Sunday, August 7, 2022

Barrow Neurological Institute Parkinson’s Disease

Education For Those Newly Diagnosed With Parkinsons Disease

Genetics and Parkinson’s Disease

If you or someone close to you has recently been diagnosed with Parkinsons disease, you are likely experiencing many emotions and have many concerns and questions. We are here to help you meet the challenge of PD with support, optimism and hope. We encourage you to attend these programs and support services available through the MAPC.

As a Parkinson Foundation Center of Excellence we are pleased to provide you with the following educational resource opportunities

Barrow Neurological Institute In Phoenix Az

The Research Center of Excellence at the Barrow Neurological Institute is part of the Alzheimers and Memory Disorders Division and the Lonnie and Muhammad Ali Movement Disorder Center.

The Alzheimers and Memory Disorders division is known for providing expert care and support services for patients with AD, MCI, DLB, PDD, PSP dementia and other neurodegenerative diseases. The Muhammad Ali Movement Disorder Center serves as a resource for Parkinsons disease patients and their families. The centers staff is committed to providing excellence in diagnosis, treatment, research, and education for people with Parkinsons disease and other movement disorders.

The clinic also provides a comprehensive outpatient rehabilitation program consisting of PT, OT, and SLP with therapists dedicated to the needs of this patient population. There is a gait lab, an extensive Parkinsons outreach program, and a wellness center. Additionally, there is an entire clinical neuropsychology department with dedicated neuropsychologists for LBD patients.

Holly Shill MD, FAAN

Dr. Shill is the Director of the Lonnie and Muhammad Ali Movement Disorder Center. Her main contribution to science is working collaboratively in large groups to test therapies for Parkinsons disease and related disorders while seeking to understand their underlying pathogenesis.

Clinic name: Barrow Neurology ClinicsContact name: Dede Berry

Ali’s Friend Dr Lieberman Is Retiring

Next month, Lieberman, 80, plans to retire from his work treating Parkinson’s patients.

He’s leaving behind a center that grew over two decades from one room in a community hospital to a global clinic that has 14,000 annual patient visits and occupies the entire third floor of a Barrow Neurological Institute building on West Thomas Road on the Dignity Health St. Joseph’s Hospital and Medical Center campus.

“He was a doctor to Muhammad, but he also befriended him,” Ali’s widow, Lonnie Ali, told The Arizona Republic. “It was a little bit more than being his doctor. … Muhammad trusted him implicitly.”

MORE: Muhammad Ali’s doctor remembers close bond formed with the champ

Staff members at the Muhammad Ali center are driven by a mission that came directly from its namesake:

To give all patients with Parkinson’s disease the same kind of high-quality treatment that Muhammad Ali always received throughout the course of his illness, regardless of their ability to pay.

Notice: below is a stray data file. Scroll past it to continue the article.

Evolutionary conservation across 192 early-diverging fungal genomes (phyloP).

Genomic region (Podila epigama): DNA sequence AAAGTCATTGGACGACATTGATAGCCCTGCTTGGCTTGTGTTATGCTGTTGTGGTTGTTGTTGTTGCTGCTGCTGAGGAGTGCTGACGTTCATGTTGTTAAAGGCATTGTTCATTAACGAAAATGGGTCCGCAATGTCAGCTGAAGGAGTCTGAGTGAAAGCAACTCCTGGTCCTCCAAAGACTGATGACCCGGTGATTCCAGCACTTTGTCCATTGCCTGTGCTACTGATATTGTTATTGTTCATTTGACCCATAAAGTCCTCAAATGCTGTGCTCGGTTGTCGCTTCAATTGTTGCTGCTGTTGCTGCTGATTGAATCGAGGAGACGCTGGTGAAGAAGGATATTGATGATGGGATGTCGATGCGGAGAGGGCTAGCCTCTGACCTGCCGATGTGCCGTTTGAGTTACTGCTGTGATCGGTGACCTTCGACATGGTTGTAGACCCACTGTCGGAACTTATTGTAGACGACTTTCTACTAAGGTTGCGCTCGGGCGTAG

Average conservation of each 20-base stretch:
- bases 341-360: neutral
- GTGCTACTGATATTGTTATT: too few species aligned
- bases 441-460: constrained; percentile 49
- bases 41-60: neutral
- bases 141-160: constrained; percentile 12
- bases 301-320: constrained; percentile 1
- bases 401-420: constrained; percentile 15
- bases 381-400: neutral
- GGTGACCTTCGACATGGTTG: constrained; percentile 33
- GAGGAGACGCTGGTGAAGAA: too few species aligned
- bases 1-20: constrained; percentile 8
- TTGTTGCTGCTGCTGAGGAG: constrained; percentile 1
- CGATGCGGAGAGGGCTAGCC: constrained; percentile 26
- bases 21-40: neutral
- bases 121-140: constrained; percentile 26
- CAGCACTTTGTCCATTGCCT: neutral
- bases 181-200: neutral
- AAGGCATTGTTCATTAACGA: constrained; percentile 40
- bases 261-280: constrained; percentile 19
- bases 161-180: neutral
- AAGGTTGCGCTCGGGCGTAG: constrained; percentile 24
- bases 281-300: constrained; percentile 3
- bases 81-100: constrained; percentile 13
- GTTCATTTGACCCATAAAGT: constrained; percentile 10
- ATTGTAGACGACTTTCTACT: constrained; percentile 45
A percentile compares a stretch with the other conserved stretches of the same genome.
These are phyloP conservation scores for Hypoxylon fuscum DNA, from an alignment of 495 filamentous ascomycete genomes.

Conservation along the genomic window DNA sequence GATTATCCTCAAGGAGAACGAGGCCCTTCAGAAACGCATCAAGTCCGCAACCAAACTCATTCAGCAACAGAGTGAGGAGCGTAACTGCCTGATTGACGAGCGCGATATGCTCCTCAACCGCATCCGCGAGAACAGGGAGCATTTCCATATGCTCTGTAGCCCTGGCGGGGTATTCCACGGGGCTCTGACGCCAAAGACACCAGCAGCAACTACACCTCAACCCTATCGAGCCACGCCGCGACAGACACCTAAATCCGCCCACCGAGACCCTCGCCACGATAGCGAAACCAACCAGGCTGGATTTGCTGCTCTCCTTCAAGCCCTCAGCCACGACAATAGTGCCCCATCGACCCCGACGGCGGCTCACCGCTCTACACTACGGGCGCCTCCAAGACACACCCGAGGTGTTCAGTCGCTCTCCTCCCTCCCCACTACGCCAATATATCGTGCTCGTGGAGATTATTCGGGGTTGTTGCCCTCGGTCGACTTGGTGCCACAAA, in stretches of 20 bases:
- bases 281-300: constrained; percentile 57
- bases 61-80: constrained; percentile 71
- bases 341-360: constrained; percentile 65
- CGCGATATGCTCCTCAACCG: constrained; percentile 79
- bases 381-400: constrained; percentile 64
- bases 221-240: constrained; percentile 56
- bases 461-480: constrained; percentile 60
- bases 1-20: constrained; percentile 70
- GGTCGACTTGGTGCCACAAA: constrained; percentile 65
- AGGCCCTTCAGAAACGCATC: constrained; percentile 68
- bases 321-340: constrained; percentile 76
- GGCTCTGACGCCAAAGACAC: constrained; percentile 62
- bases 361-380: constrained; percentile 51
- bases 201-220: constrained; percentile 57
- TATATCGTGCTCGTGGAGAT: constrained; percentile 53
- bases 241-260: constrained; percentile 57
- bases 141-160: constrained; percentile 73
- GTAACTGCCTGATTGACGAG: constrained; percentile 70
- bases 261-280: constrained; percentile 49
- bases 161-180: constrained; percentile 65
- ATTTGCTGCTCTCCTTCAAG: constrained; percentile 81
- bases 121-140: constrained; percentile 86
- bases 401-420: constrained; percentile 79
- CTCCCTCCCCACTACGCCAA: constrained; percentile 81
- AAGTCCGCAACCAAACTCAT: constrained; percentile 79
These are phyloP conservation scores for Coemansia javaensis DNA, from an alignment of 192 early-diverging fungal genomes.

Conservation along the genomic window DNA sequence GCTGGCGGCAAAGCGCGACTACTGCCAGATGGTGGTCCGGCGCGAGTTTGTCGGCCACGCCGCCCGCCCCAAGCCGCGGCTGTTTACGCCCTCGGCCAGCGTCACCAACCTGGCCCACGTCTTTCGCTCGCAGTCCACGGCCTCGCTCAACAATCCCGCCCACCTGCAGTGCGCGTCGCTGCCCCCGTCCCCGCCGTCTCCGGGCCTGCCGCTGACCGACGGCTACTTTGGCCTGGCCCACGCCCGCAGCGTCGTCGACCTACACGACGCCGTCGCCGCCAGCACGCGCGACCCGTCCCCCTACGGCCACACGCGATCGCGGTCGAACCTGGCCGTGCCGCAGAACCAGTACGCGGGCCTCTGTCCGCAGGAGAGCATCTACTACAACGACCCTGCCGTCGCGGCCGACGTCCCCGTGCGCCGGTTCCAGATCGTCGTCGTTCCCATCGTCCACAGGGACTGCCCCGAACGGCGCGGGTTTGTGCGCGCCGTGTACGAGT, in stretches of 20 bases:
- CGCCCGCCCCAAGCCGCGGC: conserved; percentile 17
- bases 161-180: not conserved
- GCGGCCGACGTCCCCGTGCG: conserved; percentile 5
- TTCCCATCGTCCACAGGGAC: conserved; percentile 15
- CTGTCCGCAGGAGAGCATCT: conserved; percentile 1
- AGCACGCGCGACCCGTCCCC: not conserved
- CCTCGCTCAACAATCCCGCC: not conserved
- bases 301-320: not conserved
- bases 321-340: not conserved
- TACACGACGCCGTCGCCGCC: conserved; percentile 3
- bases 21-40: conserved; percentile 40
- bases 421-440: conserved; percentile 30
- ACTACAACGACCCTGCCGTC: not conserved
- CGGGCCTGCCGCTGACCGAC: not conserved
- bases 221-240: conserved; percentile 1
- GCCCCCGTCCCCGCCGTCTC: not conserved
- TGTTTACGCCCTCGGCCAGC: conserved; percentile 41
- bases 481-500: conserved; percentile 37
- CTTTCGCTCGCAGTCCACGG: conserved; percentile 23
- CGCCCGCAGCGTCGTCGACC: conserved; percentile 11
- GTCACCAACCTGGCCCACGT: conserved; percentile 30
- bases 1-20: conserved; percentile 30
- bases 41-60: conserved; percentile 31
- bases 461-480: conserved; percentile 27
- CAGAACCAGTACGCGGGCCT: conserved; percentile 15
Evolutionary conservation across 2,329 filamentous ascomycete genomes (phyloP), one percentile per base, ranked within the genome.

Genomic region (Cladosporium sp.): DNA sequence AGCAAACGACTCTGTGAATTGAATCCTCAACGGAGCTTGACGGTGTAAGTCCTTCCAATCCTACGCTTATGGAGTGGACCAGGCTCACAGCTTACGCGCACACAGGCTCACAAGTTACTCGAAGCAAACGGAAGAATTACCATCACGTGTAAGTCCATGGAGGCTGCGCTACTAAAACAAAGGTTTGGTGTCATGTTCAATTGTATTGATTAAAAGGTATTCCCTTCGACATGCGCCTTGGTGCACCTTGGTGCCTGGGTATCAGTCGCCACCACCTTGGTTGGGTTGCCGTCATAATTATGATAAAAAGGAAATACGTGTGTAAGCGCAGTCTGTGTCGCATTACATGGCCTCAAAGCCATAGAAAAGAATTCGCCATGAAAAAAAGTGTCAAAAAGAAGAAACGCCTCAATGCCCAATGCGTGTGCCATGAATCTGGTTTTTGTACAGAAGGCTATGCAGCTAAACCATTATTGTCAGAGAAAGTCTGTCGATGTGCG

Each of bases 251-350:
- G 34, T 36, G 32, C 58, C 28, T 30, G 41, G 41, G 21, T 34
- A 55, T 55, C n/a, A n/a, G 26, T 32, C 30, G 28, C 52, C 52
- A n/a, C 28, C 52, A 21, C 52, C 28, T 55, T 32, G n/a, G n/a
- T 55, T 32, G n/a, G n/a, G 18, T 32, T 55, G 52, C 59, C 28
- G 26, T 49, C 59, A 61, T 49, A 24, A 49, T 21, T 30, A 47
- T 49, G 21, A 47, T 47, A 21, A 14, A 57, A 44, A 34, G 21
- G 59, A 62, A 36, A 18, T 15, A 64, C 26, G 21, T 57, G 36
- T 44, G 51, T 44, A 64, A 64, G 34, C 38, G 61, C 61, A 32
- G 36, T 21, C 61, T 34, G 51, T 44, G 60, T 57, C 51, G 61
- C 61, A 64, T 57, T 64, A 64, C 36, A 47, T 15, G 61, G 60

That means that at the Ali center, patients can get all their Parkinson’s care in one place, whether it’s counseling, physical therapy, family support or medications.

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Italy: Fresco Network A Parkinsons Network Of Excellence

The Fresco Network is a Parkinson’s Network of Excellence. It is comprised of multiple, independent medical sites that together provide high-quality, patient-centered and multi-disciplinary care to people with Parkinsons disease within a specific country or region. The Network demonstrates exemplary care, innovative research, a commitment to medical professional training and educating the community of people with and affected by Parkinsons.

Ali’s Name Meant It ‘had To Be The Best’

Neurodegenerative Disorders

“It had Muhammad’s name on it and because of that felt it had to be the best, to do the best and to be there for every Parkinson patient who needed help,” Lonnie Ali told The Republic. “I have no doubt this center will continue to grow and help a vast number of people and continue to make Dr. Lieberman proud. He made sure of that. That’s why he’s 80 and just retiring.”

Lieberman says age and health are driving his decision to retire. He had polio as a child and was for a time paralyzed below the waist. He mostly recovered, except for a lingering limp.

MORE: Bickley: The greatest of all time was one of us

About 18 years ago, he developed a progressive disease called post-polio syndrome, which required him to use a medical walking stick. He now uses two. In 2015, he gave up directorship of the center to neurologist Dr. Holly Shill in December he’ll leave the center for good.

“It’s hard to get around. I can’t really walk distances. At my retirement party I was in a wheelchair,” said Lieberman, who came to Arizona from New York in 1988. “It’s become very hard. It’s hard to travel. If you are running a center like this, you’ve got to go to meetings, you’ve got to make contacts. It is time to step down.”